Hexagonal tanks

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Tom

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Does anyone know how to find out how many gallons a hexagonal tank is?
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chickadee

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Not other than to fill it. Sorry.

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Butterfly

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Carol
 
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Tom

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what does the water dept, sump shape, and prop. tank mean?
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Butterfly

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I you click the drop down arrow on the left and choose hexagon it ashs for depth add width. Put those measurements in and calculate. All you need is the top line. The others are for tanks that have those things.
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Tom

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What does the sump shape, and prop. tank still mean though?
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Butterfly

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Some tanks have sumps or other additions connected to the tank, this helps figure out total water volume by counting whats in them also.
well how much water does the hex hold
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Tom

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28.1 Gallons. And my other is 35.5 Gallons. They are larger than I had orignally thought. ;D
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How long does it take for CAE to reach 3" from about 1.5"? Or a Clombian Shark to reach about 5" from about 2.5"? Or a clown loach to reach 6" from about 2.5"? Please help.
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Butterfly

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My Clowns went from 1-1/2 inches to 6 inches in a year and have slowed down since. don't know about the rest.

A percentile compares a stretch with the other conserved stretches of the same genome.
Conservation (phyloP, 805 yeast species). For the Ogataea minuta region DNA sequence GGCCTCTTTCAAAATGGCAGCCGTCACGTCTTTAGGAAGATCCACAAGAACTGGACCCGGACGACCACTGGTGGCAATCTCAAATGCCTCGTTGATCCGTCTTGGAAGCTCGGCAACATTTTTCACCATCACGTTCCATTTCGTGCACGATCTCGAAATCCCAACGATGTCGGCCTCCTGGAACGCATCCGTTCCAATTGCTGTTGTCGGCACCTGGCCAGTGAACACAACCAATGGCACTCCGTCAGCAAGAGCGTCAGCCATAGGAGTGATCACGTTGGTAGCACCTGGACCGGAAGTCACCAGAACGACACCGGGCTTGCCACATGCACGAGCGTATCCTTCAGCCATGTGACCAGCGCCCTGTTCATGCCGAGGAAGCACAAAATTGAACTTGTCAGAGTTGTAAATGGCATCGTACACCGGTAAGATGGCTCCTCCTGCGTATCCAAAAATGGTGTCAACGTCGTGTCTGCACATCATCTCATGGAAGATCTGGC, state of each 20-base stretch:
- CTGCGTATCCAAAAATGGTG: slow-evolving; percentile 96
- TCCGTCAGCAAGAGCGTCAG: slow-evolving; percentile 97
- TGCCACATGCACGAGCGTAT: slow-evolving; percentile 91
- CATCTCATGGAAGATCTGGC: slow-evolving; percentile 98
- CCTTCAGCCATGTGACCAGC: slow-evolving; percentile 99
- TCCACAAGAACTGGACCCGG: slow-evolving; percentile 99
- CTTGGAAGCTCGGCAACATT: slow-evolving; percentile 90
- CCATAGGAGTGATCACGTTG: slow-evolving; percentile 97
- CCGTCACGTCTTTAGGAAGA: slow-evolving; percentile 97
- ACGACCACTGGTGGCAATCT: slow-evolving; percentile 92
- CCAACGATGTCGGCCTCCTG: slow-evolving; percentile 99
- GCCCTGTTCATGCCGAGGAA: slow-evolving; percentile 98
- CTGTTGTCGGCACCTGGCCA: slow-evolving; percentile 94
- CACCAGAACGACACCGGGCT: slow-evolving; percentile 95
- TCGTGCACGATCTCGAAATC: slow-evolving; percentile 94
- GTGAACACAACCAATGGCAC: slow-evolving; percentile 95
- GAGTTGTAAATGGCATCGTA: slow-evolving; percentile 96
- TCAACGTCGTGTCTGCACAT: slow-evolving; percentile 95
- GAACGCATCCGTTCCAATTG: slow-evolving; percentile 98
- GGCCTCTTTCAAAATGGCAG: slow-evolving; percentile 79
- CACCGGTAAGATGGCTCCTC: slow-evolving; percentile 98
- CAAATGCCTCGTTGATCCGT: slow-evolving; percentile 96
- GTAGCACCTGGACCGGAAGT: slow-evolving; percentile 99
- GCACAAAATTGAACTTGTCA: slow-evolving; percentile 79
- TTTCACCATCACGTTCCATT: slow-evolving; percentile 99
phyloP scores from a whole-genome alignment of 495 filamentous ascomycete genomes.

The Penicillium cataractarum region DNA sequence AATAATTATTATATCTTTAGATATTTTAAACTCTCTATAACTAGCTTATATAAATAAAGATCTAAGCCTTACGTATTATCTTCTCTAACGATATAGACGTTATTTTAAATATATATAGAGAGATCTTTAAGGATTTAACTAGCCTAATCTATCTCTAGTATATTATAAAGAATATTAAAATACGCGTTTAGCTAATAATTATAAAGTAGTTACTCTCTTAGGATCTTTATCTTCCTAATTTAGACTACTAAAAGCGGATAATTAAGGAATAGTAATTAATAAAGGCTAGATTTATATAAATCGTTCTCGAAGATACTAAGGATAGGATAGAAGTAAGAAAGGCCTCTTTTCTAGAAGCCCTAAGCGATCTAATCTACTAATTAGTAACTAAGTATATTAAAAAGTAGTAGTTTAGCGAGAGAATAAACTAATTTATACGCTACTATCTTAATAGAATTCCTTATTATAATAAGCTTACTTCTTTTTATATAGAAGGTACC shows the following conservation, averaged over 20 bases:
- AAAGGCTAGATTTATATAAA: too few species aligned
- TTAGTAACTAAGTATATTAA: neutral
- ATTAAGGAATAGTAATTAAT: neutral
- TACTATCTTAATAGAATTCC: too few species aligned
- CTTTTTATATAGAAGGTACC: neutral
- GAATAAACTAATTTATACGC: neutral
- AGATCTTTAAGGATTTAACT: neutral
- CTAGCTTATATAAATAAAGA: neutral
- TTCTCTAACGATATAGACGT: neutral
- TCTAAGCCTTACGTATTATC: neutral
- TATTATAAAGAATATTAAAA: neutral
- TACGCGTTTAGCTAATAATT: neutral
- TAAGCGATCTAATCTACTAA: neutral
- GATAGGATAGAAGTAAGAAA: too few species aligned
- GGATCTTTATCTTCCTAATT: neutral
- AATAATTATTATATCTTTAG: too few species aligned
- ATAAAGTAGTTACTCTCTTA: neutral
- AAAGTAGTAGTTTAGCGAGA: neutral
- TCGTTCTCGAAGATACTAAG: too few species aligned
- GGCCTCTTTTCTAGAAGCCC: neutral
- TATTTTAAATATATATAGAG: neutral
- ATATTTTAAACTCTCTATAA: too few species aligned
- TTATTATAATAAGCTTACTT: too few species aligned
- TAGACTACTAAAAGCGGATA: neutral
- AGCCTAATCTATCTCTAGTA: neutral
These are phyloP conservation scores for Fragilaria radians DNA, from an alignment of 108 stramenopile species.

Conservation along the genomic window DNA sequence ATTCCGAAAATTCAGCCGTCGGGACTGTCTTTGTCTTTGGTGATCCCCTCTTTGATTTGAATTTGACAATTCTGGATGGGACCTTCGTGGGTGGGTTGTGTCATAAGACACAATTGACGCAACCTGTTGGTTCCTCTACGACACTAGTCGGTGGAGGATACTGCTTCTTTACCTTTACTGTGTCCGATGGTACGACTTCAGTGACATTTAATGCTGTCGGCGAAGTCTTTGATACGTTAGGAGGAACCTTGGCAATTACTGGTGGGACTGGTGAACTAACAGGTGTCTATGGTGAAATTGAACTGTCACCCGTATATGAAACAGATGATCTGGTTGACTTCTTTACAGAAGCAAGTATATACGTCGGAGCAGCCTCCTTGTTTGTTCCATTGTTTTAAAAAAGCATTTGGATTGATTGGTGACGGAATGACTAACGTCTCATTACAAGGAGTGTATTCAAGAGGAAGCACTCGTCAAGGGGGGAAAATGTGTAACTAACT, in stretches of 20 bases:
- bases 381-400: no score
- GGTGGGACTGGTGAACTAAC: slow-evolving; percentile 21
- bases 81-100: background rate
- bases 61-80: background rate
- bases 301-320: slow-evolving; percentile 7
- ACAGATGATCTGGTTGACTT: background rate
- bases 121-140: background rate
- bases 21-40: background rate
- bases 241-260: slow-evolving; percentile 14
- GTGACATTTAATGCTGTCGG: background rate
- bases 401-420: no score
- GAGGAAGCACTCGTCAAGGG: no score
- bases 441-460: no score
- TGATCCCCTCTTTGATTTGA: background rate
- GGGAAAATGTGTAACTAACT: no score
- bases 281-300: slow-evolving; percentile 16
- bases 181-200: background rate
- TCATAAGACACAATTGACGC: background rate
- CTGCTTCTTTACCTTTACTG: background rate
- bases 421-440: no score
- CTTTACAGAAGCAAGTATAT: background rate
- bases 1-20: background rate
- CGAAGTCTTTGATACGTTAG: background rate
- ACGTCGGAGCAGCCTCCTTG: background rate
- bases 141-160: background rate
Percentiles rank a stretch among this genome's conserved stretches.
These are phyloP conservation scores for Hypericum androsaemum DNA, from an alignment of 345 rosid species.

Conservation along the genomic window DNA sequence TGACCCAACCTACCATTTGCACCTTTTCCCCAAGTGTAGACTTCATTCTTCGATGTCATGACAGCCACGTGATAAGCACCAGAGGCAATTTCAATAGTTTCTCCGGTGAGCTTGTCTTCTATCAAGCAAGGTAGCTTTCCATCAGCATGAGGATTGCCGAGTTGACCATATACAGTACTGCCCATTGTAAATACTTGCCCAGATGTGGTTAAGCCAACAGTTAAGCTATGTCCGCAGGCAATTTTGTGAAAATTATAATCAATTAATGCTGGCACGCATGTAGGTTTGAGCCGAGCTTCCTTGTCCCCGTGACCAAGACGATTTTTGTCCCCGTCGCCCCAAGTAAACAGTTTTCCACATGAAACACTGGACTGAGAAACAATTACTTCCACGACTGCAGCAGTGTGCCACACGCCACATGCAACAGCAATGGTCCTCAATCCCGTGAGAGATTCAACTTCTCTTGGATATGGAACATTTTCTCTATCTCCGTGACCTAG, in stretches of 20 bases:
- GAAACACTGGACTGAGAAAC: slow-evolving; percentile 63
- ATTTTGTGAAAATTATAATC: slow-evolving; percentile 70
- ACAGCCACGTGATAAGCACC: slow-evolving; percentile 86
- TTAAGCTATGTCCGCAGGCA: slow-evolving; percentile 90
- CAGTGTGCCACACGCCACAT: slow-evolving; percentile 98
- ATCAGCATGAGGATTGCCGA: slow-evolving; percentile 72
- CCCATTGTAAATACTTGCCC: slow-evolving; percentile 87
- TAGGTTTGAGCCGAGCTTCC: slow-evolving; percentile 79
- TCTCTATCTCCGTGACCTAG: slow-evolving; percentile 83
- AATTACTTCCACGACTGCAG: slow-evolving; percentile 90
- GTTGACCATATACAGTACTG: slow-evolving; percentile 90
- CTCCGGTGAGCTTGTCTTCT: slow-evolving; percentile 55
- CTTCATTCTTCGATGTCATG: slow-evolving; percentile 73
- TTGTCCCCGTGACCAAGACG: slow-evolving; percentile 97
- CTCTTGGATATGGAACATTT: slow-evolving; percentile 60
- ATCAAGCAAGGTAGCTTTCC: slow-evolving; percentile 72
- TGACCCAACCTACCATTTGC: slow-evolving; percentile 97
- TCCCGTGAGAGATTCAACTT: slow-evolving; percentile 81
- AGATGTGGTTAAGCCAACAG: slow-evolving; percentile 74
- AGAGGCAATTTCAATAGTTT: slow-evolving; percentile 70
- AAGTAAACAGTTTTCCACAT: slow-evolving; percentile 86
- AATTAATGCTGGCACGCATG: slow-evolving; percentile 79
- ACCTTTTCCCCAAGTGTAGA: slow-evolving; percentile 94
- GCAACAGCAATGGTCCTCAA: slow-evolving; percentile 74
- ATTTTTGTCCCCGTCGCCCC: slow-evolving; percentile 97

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AlfaBetta

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Tomh said:
Does anyone know how to find out how many gallons a hexagonal tank is?
Tom
If you want to know how to do it manually then you'd have to know a little geometry. Basically all you need to do is find the area of the hexagon in square inches then multiply that by the height of the tank in inches. At that point you'd have cubic inches of water volume which you can then convert to gallons. To find the area of a hexagon you need to find the area of one isosceles triangle then multiply it by 6 or the area of 1 right triangle then multiply by 12.
 

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Can I jump on this thread? I hope this isn't rude... when I'm searching the ads for used tanks, I usually find hex tanks, rather than rectangular ones for sale...is there a problem with hex tanks? too hard to keep clean, or visually are they less appealing in some way, or what? just wondering.. thanks!
denise
 
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In my opinion, the hex is less appealing because the fish are used to swimming from one long side to another. The hex is great for keeping angels though because they are tall and like deep water in the wild. Also you would need a long intake tube for the filter to reach the bottom or you could have high nitrites and nitrates, as well as a pretty strong filter to circulate all the water clearly. And with the hex tank, there will be less oxygen reaching the bottom, which will lead to fewer fish (I read this in a book). Hope this helped with your decision.
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atmmachine816

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There ok for smaller tanks for something different but yes like everybody else has said they are not as practical. Tomh it would be better to get a 29 gallon tank as it's 18" tall or a tall tank rather then a hex IMO

Austin
 
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Tom

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I got the tanks from my uncles for free so I'm not complaining. ;D And there isn't much you can do if it for free and you need it to put platy fry in.
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atmmachine816

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Well if it's free all for it, though usually there more expensive so unless you lilke them they aren't the greatest thing to buy.
 
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I agree. The lfs that I go to regularlly only sells the canopy for the hex tanks and not the hex tanks themselves.
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My favorite types of tanks are long tanks because they look bigger than they are and can have more fish because of the extra surface area if you filter correctly, bowfront and hexs look cool but I like keeping more fish.
 
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Tom

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Amen to that. lol
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AlfaBetta

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The reason why I personally don't like hex tanks is because they have those corners which kinda distorts the view. With a flat or bow front the view isn't distorted.
 
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